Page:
Tips in Making the “Right” Decision Dr. Mazlan Abbas
Tip 1: Gather all of the Informa@on Many of us go with what “feels right” when making decisions; however, the outcome of important decisions should not depend solely on how you are feeling at that exact moment in =me, as feelings can change quite drama=cally from one day to the next. Before consul=ng your gut feeling, try to take into account all the important facts and assess the implica=ons of each outcome. Consider what the risks are with each outcome, who it will aﬀect and whether it is feasible. Looking back on past decisions – and par=cularly past mistakes – is also one of the best learning tools at your disposal and can help you to realise why certain decisions worked or were unsuccessful in the past.
Tip 2: Set Yourself a Deadline While weighing up your op=ons is an important part of the decision-‐making process, spending too much =me seeking out possible solu=ons and trying to pinpoint the “right” one can actually make the process more diﬃcult and stressful than it needs to be. While a certain period of =me should be alloIed for considering your op=ons, it can help to set a deadline for making your decision and s=ck to it. Decide what would be a realis=c amount of =me for making your decision and write the date down somewhere for your reference. Knowing with certainty that from this date onwards your decision will be made (whatever that decision may be) can actually be a weight oﬀ your mind.
Tip 3: Make a Pros and Cons List It’s the age-‐old technique for making decisions, but wri=ng down a list of the pros and cons of each of your op=ons is also one of the most eﬀec=ve ways to make a sensible and well thought out decision. Write down all your op=ons, then dedicate a separate sheet of paper to each. Draw a line down the centre of each sheet and write a list of all the pros (or beneﬁts) of the op=on down one side of the division and all the cons, or disadvantages, down the other. Rather than coun=ng up the number of pros and cons for each op=on, it is important to “weight” each point according to how signiﬁcant it is, grading each point on a scale of one to ﬁve, for example, in terms of importance.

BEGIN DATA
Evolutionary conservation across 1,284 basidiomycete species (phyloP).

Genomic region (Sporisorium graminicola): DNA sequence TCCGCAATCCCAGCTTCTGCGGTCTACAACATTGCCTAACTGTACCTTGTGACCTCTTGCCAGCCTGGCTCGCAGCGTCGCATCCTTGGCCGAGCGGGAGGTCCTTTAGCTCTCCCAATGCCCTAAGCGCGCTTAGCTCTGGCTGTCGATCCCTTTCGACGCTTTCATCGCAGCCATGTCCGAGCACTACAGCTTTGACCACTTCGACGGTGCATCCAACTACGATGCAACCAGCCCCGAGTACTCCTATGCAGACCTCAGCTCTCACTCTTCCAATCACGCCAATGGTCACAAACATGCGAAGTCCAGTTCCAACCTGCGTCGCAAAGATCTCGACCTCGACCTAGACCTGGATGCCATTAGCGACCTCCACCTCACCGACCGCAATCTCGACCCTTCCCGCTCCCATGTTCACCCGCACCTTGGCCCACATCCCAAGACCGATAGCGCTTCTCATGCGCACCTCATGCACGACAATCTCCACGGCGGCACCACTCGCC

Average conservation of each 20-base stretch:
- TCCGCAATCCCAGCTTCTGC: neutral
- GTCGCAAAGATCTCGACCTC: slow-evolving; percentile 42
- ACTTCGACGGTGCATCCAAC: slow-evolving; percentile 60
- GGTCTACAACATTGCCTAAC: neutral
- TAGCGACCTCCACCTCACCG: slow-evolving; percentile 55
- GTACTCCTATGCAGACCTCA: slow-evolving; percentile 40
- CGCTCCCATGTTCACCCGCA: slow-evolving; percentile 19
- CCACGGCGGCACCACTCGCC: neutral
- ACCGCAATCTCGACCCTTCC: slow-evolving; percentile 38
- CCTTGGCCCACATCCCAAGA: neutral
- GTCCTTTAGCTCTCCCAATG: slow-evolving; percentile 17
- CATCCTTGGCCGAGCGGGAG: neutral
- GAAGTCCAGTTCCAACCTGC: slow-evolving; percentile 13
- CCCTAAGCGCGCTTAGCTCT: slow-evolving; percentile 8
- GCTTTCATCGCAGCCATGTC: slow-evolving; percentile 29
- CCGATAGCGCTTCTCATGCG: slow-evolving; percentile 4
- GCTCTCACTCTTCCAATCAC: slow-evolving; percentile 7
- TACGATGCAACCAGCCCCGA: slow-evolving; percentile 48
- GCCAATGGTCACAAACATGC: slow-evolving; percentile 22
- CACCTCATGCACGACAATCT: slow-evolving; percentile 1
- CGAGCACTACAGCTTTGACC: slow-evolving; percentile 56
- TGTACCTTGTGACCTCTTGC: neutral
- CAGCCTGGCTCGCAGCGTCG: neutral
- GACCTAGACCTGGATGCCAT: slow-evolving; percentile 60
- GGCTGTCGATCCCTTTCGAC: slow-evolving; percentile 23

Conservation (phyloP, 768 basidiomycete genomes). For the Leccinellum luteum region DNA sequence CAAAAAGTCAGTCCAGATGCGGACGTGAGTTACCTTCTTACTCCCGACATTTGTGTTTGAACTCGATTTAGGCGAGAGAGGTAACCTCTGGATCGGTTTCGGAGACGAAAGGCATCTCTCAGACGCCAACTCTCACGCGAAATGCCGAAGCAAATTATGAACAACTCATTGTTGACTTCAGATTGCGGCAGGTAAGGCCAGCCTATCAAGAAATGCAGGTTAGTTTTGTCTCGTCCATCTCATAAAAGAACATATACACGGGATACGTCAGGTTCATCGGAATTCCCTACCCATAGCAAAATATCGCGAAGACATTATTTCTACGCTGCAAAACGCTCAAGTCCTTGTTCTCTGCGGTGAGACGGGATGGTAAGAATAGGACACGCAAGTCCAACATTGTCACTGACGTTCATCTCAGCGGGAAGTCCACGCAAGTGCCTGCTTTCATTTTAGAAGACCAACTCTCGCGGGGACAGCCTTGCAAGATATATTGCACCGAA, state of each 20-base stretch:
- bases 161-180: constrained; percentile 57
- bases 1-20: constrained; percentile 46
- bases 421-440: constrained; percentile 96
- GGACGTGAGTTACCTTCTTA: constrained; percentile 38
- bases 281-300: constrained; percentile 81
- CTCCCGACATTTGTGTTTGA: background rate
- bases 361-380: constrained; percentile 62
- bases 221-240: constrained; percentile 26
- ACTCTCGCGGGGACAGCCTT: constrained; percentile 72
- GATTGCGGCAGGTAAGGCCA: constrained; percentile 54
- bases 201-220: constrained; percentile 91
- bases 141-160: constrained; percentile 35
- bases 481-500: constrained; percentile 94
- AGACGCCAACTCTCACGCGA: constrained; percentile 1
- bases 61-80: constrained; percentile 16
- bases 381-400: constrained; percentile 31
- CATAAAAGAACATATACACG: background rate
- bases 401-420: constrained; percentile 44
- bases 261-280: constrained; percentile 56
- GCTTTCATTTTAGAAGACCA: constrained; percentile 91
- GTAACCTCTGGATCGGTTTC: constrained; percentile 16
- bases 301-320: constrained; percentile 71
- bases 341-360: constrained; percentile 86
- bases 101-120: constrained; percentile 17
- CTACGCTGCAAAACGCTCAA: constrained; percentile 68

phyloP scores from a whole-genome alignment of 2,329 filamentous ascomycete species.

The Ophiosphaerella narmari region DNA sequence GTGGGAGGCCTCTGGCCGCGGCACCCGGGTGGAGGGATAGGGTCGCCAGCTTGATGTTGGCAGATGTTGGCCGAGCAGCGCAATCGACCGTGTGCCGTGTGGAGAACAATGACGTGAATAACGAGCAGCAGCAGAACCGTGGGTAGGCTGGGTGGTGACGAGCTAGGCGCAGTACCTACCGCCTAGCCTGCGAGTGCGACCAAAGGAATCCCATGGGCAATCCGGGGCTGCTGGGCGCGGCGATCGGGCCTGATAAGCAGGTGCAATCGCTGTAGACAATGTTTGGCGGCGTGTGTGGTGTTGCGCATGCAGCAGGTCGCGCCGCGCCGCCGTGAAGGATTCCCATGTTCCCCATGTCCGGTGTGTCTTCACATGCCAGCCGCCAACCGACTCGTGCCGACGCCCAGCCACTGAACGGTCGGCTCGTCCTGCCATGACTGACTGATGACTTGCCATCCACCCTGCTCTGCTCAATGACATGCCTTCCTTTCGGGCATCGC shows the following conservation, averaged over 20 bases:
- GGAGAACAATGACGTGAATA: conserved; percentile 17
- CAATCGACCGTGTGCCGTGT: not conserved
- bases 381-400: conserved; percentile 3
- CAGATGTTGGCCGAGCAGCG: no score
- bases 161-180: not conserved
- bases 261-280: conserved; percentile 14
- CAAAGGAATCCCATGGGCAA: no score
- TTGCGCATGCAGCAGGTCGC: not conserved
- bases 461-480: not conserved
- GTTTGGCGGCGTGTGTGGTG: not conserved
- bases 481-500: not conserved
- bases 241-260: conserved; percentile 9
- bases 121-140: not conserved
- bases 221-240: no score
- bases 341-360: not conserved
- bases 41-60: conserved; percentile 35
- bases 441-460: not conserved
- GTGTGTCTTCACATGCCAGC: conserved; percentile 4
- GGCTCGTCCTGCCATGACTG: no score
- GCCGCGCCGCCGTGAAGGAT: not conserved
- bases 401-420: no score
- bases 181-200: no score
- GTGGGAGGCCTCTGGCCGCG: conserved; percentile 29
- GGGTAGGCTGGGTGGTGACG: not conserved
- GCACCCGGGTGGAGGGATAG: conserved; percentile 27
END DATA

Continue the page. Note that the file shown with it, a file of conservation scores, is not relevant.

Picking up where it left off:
Tip 4: Get a Second Opinion Going with your gut ins=nct oSen means that your decisions are highly swayed by emo=on, which may not lead to you doing the right thing. To beIer see the bigger picture, try to get a second opinion on what you should do from someone you trust and who does not have a vested interest in the outcome. Consul=ng an older person may also be beneﬁcial, as research results published in the journal Psychological Science indicate that while younger people are oSen mo=vated by immediate results, older adults are beIer at evalua=ng the delayed beneﬁts , as well as the immediate ones, when making decisions. Also, make sure that you are listening to what your chosen person is really saying and not forming an interpreta=on to ﬁt in with what you want.
Tip 5: Get in the Right Mindset If you’ve got a big decision to make, it’s important to try to increase your mental clarity and focus. To get yourself in the right frame of mind, make sure you are well rested before tackling your problem. Also, try snacking on natural yoghurt, which is rich in iodine and zinc, which can both help to boost mental clarity and brain func=on, and the probio=c bacteria Lactobacillus casei, which researchers from Toronto University found can decrease anxiety, helping to put you in a calmer frame of mind for decision-‐making. Studies have also found that regular medita=on can improve decision-‐making by helping you to use diﬀerent areas of your brain in the process.
Tip 6: Sleep On It Many of us have heard the advice to “sleep on it” when faced with an important decision, and research has found that catching some Zs could actually help you to make beIer choices. Research has shown that sleep can help us to organise memories and process informa=on so that we can actually make beIer decisions when we allow our unconscious to work on our problems. Furthermore, it’s not just sleep that works; daydreaming has similar results. Researchers at the University of Bri=sh Columbia found that when par=cipants’ minds wandered, the parts of their brain associated with problem-‐solving became more ac=ve than when focused on rou=ne tasks, allowing them to work through diﬃcult dilemmas.
Tip 7: Flip a Coin If your decision-‐making deadline is near and, aSer some serious delibera=on, you are no closer to making your decision, it may be =me to trust your gut ins=nct and go with what you really want. Not sure what that is? It’s =me to ﬂip a coin. While ﬂipping a coin may not seem like the most sensible way to make a big decision, the technique may be more eﬀec=ve than you think. While you do not have to go with the coin’s verdict, your response to the outcome will help you to realise how you really feel about each op=on and discover what it is you really want. Good luck!.
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